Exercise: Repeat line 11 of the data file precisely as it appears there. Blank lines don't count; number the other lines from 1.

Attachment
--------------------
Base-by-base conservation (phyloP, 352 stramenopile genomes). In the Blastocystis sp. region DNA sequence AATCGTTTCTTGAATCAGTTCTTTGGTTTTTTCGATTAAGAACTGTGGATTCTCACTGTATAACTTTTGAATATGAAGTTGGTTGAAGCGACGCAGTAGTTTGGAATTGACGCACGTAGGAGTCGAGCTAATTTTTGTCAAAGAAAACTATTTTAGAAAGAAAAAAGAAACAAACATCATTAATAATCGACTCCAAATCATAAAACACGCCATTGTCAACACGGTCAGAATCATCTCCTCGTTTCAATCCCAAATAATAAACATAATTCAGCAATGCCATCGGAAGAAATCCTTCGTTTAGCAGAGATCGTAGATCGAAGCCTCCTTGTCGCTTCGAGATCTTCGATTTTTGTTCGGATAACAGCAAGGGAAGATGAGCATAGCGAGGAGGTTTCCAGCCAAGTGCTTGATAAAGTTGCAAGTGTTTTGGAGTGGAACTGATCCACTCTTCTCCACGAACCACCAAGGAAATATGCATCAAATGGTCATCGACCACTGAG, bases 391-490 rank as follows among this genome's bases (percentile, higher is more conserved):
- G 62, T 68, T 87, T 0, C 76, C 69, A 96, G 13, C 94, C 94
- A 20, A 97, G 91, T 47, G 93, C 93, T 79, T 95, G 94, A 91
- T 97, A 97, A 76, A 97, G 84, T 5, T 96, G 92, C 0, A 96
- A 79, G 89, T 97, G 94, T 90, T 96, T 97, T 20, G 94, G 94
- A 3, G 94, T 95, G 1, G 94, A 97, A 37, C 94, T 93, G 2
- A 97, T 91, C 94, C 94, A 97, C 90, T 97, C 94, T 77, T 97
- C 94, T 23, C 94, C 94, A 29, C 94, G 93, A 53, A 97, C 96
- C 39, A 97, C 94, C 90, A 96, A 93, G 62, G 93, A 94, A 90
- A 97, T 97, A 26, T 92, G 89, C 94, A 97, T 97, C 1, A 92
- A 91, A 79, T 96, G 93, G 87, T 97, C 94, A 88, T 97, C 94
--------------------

- A 91, A 79, T 96, G 93, G 87, T 97, C 94, A 88, T 97, C 94